Improving Hospital Safety – One Step at a Time

Improving Hospital Safety - One Step at a Time

Hospital safety comes down to a safety culture, starting from the people in charge of running the building and branching out to everyone surrounding them. Since April 1st 2016, Patient Safety has become part of NHS Improvement Scheme meaning that it is now more closely monitored and risks are more widely communicated throughout hospitals before they become serious.

As part of this new initiative the NHS have launched a new National Patient Safety Alerting System (NaPSAS), which has begun to publish data on ‘never events’ and ‘keep patient safety’ indicators by hospital on My NHS. This was launched by the Patient Safety Collaborative who also developed an initiative with the Health Foundation to recruit a network of 5,000 Patient Safety Fellows. So, work is definitely being done to improve patient safety, but there’s rarely any focus on the safety of staff and for overall hospital safety to improve – and there needs to be a good balance of both.

The balance, safety for staff and safety for patients is a simple concept. Overwork staff and they’ll make mistakes that will have an impact on patients, whereas make life easier for staff and the patients will be in safer hands.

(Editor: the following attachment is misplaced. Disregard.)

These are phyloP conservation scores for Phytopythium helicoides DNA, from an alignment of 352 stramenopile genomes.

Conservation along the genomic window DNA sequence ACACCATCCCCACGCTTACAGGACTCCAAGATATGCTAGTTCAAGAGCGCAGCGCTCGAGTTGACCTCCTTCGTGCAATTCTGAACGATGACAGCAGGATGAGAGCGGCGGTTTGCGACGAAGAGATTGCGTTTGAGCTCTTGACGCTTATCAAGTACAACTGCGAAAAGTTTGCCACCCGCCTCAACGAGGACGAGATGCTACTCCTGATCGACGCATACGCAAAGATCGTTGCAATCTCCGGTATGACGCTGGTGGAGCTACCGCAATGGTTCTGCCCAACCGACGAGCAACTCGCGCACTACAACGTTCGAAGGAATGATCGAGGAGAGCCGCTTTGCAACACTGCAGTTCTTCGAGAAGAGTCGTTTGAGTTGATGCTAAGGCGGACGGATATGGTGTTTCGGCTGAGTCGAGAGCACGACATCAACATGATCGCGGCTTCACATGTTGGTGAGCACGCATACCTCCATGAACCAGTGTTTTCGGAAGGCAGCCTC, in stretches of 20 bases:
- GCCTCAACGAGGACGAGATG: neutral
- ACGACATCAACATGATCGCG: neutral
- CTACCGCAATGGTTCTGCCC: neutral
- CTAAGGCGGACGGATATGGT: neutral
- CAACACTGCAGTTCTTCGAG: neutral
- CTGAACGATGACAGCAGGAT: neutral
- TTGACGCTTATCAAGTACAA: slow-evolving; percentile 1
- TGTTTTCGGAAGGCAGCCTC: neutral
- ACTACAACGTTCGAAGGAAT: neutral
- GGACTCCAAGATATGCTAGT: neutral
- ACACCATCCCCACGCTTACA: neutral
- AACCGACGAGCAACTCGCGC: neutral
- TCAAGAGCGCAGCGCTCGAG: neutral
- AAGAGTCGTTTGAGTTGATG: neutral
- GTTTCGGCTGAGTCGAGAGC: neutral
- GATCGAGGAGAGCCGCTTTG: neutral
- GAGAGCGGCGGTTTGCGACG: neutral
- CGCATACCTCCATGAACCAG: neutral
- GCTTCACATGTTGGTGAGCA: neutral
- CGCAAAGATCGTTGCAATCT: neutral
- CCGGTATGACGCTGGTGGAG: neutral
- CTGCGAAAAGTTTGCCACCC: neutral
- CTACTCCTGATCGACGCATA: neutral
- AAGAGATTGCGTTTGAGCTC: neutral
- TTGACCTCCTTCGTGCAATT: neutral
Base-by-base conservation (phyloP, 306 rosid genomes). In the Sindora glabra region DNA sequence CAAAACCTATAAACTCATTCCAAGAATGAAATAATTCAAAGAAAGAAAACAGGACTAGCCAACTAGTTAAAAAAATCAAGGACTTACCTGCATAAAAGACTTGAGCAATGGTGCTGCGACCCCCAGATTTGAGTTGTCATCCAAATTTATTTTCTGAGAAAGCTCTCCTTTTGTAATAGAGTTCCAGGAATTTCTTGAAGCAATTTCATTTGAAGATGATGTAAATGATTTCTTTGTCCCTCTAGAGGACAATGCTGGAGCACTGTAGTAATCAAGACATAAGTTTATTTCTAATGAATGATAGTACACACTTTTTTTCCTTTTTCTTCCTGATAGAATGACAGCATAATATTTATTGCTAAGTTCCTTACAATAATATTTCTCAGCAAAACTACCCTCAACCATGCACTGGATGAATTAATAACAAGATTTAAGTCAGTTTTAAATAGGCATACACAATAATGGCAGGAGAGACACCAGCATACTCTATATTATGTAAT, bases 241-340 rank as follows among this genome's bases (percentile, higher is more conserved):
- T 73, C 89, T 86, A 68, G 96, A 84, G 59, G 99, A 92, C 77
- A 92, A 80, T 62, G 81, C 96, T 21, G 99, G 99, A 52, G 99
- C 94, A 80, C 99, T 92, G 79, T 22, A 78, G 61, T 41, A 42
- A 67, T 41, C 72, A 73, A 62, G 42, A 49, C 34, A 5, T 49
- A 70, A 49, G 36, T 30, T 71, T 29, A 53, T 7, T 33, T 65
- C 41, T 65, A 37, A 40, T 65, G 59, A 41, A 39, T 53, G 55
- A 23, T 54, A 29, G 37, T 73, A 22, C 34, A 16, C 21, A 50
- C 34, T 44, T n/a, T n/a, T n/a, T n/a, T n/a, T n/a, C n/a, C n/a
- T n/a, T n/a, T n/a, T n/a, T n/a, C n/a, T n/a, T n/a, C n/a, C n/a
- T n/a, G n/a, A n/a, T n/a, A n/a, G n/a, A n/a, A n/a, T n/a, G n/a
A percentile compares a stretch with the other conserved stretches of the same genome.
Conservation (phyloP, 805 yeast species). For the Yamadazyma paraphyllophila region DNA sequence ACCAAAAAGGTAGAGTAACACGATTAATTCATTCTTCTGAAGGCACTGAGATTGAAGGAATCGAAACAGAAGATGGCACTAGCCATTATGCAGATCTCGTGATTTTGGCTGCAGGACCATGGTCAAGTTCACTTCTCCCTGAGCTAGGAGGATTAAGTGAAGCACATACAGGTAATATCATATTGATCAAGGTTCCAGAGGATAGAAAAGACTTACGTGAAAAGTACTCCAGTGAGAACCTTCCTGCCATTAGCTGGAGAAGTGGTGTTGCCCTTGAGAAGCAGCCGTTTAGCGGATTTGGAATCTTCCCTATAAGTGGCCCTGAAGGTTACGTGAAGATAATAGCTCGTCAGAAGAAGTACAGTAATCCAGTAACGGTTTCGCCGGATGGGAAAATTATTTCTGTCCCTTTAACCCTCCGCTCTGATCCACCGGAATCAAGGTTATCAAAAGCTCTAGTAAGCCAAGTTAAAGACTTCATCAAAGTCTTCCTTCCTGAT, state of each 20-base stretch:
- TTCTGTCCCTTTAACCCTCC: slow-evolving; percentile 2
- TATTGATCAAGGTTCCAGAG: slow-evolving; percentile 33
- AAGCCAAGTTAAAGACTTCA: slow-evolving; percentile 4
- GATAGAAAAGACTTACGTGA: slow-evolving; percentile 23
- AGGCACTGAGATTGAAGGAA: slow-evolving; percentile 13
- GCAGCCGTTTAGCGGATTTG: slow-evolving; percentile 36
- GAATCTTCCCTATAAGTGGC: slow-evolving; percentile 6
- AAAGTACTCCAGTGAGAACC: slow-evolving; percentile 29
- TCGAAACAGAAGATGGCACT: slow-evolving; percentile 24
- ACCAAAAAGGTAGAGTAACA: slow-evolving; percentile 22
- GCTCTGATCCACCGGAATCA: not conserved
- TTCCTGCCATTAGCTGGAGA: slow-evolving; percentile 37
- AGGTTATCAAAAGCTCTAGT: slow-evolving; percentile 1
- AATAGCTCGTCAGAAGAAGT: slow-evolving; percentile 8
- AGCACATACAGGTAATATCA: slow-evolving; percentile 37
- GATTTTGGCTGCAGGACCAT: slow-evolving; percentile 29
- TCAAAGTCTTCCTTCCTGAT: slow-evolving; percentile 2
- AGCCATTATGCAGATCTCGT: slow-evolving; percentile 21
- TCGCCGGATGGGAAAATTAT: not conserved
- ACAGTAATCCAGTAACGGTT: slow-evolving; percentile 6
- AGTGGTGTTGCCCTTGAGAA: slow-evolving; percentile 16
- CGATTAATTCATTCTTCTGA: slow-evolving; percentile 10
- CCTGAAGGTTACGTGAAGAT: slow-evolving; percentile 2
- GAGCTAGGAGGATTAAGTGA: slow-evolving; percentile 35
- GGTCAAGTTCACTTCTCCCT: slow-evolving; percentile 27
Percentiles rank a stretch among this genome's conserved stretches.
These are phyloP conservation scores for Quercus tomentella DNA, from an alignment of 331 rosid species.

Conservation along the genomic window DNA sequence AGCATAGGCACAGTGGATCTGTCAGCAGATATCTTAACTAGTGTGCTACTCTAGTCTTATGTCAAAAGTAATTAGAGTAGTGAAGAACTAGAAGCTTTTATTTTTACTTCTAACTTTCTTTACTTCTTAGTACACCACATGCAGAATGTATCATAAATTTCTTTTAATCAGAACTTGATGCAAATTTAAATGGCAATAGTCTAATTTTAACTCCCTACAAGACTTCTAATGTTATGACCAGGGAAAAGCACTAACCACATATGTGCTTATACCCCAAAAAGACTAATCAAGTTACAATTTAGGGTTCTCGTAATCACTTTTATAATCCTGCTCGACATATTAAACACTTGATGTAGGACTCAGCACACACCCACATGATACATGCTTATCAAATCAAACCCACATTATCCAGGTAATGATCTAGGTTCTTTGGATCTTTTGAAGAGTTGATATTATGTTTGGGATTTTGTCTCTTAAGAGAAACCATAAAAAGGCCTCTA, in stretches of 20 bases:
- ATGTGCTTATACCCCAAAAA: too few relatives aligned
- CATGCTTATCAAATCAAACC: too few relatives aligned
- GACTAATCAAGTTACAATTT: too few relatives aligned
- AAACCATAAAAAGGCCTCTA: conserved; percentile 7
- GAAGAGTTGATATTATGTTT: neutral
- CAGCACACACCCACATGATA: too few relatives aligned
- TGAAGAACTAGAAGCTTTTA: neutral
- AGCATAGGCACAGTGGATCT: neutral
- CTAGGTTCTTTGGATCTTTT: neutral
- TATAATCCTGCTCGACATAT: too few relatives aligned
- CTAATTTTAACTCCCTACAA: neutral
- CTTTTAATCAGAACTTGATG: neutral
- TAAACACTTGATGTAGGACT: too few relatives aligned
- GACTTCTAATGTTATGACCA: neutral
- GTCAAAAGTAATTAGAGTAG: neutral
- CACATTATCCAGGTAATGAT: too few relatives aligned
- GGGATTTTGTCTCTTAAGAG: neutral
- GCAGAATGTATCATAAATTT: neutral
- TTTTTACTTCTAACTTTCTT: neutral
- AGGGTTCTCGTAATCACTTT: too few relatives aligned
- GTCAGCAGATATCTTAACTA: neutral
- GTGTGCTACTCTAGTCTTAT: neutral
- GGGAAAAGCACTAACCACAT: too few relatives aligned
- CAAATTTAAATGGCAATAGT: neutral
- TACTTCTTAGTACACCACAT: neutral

Promoting a culture of safety

If hospital staff work in an environment where a culture of safety isn’t at the forefront of their working lives, then it’s likely that things will be overlooked. Hospitals that place high importance on staff safety are less likely to have a high incident rate because safety is aligned with professionalism in the workplace.

Introduce performance indicators

If records of incidents are kept safe and accounted for, this means that hospitals can collate data and see where they need to improve in the long run. Safety policies need to be reviewed and updated regularly to remain effective.

Improve patient handling

Moving patients can be one of the most physically demanding aspects of the job in the day-to-day life of a nurse, especially with now over 63% of the UK population classed as obese. There need to be enough staff on shift in case there is the requirement for more than one nurse to move a patient. Hospital beds also need to be made easier to manoeuvre with high-quality caster wheels, click here for more information on how mobility can transform the safety in a hospital.

Improve staff rotas

One of the many challenges facing the NHS and healthcare system in general is the desperate need for more staff. The challenge is that labour costs are low and there just aren’t enough qualified people to fill the vacancies. When hospital teams become understaffed, employees are overworked and the risk to safety is massively increased. For more students to be tempted to train as a nurse, the NHS need to improve their overall reputation as a safe and effective company to work for, and this needs to begin at management level.

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